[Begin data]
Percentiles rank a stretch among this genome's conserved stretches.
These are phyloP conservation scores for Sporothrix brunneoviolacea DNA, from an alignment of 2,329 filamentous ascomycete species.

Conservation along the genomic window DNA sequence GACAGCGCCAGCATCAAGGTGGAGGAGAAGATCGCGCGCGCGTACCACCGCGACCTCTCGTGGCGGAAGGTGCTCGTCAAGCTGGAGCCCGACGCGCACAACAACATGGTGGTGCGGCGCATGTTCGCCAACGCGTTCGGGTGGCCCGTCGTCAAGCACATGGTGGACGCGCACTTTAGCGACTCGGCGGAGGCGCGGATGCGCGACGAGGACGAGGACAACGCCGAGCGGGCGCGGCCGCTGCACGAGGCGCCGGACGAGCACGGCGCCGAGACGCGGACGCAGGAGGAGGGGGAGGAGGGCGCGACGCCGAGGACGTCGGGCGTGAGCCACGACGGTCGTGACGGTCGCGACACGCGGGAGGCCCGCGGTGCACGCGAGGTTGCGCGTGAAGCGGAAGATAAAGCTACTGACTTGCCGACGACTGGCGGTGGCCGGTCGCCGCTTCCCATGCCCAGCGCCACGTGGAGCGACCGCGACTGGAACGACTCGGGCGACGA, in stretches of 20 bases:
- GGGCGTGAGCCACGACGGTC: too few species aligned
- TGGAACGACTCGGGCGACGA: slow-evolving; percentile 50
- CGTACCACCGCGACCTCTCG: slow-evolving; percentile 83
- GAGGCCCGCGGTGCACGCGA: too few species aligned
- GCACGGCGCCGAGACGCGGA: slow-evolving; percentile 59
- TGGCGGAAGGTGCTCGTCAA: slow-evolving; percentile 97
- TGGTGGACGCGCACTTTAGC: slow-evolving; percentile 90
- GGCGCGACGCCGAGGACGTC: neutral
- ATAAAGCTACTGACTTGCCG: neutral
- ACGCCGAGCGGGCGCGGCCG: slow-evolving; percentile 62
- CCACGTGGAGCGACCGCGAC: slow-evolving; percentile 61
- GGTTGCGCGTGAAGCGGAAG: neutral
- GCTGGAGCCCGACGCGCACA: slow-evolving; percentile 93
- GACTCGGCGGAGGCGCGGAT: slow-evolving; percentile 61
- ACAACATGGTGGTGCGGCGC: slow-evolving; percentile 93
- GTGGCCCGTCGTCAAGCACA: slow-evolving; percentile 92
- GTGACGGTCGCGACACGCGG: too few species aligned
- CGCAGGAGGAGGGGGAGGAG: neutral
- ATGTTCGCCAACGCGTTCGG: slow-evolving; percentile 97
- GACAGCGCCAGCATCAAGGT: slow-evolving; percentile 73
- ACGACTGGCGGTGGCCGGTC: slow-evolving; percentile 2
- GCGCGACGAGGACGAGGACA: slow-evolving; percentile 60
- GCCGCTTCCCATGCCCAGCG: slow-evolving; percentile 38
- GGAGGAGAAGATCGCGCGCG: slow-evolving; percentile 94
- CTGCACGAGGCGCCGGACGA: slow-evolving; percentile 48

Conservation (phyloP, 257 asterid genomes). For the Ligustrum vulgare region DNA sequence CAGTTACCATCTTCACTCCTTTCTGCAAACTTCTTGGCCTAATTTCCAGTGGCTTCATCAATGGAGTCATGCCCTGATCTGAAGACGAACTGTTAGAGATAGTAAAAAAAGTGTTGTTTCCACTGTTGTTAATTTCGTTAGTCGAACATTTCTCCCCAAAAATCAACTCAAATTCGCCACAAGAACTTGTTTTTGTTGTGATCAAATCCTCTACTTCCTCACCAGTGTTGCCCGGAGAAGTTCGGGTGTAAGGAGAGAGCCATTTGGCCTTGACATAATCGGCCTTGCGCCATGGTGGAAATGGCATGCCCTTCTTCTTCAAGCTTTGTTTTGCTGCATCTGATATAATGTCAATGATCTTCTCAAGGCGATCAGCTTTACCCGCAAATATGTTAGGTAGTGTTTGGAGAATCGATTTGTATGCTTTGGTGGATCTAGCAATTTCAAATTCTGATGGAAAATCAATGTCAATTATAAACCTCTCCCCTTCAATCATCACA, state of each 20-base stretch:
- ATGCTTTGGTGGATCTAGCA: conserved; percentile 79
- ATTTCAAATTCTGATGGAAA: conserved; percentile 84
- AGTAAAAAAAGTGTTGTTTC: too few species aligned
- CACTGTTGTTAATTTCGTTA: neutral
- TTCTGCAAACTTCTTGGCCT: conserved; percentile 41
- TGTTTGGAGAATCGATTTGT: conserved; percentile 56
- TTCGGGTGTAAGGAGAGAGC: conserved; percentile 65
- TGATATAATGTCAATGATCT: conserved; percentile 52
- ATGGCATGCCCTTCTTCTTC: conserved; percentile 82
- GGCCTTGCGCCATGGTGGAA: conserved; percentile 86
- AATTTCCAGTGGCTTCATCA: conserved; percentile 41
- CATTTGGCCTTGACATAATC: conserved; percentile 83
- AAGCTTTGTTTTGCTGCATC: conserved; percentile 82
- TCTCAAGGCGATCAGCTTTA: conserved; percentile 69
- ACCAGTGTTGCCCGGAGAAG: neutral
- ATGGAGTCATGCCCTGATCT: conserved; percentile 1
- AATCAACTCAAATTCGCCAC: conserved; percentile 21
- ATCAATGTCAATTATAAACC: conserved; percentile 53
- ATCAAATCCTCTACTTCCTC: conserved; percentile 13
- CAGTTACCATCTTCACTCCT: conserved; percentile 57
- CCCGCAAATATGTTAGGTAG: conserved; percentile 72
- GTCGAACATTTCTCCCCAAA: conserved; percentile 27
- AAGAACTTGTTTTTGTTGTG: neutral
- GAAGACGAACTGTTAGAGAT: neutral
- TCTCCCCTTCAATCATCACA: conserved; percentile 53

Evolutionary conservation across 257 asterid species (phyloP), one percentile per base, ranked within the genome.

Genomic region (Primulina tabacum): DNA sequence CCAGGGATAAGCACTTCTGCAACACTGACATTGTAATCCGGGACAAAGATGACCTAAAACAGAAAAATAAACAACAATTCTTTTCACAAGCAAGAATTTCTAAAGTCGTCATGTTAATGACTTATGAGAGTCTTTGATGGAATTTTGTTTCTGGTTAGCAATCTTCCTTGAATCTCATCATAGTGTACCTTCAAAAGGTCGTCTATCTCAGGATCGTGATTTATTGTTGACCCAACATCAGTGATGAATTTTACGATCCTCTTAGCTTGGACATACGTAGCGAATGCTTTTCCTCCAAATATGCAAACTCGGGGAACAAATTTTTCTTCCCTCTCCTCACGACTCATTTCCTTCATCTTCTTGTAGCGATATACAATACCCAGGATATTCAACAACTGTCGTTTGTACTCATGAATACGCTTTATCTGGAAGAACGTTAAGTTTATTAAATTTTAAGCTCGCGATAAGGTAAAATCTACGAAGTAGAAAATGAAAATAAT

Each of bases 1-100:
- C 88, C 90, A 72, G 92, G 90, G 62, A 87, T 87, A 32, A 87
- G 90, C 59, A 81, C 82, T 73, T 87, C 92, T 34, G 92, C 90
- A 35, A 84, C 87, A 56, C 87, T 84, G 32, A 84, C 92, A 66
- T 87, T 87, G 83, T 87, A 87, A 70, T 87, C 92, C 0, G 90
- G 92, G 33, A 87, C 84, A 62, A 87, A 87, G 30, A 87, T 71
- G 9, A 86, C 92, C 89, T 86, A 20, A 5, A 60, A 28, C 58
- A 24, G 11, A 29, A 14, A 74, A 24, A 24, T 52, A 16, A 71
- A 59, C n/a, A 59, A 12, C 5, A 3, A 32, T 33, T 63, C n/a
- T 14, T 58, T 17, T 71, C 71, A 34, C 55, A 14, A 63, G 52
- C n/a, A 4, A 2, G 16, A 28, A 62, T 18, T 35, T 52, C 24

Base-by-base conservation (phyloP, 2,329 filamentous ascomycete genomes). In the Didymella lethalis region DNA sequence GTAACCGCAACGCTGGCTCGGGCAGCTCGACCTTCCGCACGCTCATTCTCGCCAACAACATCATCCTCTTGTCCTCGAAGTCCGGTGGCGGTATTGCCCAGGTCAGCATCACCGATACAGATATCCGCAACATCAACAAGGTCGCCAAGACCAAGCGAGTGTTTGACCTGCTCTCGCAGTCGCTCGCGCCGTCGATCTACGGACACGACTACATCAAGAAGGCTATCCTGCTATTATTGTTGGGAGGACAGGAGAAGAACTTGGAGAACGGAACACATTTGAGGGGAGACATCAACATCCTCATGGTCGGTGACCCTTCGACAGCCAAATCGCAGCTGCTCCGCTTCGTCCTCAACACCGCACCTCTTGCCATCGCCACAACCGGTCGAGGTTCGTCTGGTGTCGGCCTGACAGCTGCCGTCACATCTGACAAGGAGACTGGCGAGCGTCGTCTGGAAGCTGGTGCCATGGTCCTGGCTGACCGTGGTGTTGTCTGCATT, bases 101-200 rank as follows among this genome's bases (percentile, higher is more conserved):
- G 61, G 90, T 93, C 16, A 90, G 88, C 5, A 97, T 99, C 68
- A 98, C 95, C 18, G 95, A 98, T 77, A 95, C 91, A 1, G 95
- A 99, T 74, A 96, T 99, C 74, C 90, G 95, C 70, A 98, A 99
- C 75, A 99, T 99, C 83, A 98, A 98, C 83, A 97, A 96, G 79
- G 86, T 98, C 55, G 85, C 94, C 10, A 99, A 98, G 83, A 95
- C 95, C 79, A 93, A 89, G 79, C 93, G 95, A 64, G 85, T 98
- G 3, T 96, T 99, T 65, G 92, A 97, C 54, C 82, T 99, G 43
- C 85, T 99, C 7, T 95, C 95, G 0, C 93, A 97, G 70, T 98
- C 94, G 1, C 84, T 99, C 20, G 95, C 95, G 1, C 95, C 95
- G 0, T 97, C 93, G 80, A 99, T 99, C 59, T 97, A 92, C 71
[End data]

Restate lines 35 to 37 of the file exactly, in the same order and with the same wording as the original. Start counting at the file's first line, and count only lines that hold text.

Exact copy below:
- TGTTTGGAGAATCGATTTGT: conserved; percentile 56
- TTCGGGTGTAAGGAGAGAGC: conserved; percentile 65
- TGATATAATGTCAATGATCT: conserved; percentile 52